Salt Marsh Harvest Mouse
The mother mouse gives birth to a litter of 3 or 4 mice. The young mice arouse from their long sleep after 5 days. Another 5 days, and they'll get kicked out of the house, or in this case, the nest.
After that, everyday is just the same, following the 3 hour schedule: eat 1/2 hour, and sleep 2 1/2 hour. With all this sleeping, there's no need for hibernating.
A little classification for you classy people:
Genus: Micromys Minutus
Species: Old World Harvest Mouse
The Salt Marsh Harvest Mice are related to Plains Harvest Mice, Fulvous Harvest Mice, Western Harvest Mice, and House Mice. Although it would be like: oh yeah, he's my twice removed cousin, don't worry, he's still a mouse.
Why they are endangered
- a tub (region of land)
- a few sponges (salt marshes)
- small candy wrappers (pollution)
- dirt (pollution)
- cooking oil (pollution)
- a log (mountain)
- small pebbles (boulders)
- water (rain)
- put the log in the tub and line up a few sponges next to it.
- scatter the pebbles on the "mountain"
- now pour water from the top of the mountain. Notice how the salt marshes soak up the rain and stop the boulders?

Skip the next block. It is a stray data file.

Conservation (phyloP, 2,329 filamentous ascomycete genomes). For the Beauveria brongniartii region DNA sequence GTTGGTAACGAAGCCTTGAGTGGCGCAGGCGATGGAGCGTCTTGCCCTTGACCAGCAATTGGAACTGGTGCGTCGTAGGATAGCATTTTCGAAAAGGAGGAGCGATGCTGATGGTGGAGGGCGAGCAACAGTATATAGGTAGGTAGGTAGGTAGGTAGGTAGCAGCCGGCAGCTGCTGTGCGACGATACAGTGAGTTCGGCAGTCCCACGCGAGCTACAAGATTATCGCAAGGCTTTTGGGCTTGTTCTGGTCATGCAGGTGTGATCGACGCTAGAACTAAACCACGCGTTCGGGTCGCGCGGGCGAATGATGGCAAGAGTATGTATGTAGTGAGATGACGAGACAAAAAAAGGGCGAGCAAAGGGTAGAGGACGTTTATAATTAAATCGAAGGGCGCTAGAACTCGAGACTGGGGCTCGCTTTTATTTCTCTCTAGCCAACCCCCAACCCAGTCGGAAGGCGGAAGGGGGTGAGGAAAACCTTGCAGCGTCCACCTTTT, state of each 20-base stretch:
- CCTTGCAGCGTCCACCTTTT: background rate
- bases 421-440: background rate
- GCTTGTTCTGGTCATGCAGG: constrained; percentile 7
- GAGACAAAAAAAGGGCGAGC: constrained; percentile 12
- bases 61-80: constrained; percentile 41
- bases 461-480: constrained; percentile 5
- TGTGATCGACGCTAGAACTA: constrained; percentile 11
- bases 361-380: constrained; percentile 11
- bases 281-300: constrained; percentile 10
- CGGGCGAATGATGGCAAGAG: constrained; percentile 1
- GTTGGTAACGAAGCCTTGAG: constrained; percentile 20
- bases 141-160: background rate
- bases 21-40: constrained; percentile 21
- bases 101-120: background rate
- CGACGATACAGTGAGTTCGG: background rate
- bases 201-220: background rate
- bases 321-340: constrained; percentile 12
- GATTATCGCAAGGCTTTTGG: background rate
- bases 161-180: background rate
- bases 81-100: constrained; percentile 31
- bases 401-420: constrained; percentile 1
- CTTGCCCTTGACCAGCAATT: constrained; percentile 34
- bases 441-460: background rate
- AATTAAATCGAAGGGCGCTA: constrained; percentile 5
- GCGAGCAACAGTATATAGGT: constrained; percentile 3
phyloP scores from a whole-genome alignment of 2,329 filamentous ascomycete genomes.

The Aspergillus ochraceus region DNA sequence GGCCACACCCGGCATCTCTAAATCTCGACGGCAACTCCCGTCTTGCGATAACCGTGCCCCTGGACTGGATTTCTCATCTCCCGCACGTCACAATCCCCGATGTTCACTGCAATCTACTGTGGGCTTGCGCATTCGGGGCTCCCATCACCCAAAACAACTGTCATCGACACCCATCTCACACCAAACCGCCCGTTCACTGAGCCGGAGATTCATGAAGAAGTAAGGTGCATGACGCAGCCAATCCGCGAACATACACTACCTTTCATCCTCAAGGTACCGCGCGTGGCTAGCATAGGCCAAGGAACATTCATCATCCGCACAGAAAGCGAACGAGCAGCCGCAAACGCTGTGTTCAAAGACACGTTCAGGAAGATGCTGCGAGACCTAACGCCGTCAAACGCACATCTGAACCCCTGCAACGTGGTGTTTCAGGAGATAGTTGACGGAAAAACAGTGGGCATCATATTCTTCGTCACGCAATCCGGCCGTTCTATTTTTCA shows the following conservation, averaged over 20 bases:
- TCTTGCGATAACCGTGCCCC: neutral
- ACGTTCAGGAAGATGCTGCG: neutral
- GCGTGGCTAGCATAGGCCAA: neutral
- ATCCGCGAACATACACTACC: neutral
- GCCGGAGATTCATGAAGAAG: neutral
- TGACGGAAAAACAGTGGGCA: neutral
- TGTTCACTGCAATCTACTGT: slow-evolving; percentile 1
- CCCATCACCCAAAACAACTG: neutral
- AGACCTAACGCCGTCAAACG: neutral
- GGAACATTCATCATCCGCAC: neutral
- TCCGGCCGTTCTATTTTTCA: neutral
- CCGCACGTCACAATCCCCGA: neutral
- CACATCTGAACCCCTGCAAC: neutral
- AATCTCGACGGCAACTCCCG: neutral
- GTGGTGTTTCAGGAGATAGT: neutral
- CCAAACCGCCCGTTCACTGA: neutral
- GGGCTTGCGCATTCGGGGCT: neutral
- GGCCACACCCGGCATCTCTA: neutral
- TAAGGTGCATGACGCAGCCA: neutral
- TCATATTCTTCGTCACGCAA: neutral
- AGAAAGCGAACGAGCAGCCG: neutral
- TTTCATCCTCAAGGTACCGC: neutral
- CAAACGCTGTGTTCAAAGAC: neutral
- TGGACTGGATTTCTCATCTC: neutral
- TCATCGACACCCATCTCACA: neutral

- take away some of the sponges
- add more pebbles, cooking oil, candy wrappers, and dirt.
- now pour the water again. notice some of the pollution and boulders get pass the salt marshes? If we had houses where the salt marshes used to be, they would be flooded. Through this model, we can see that the salt marshes not only benefit the animals living in it, but that it's crucial to our lives.
What we can do to help
1) Donate money to salt marsh wildlife refuges
2) volunteer at a refuge or wildlife center
3) donate land
4) remember the 3 R's (recycle, reuse, and reduce) to fuel down pollution
5) be creative and find your own ways to make endangered animals thrive!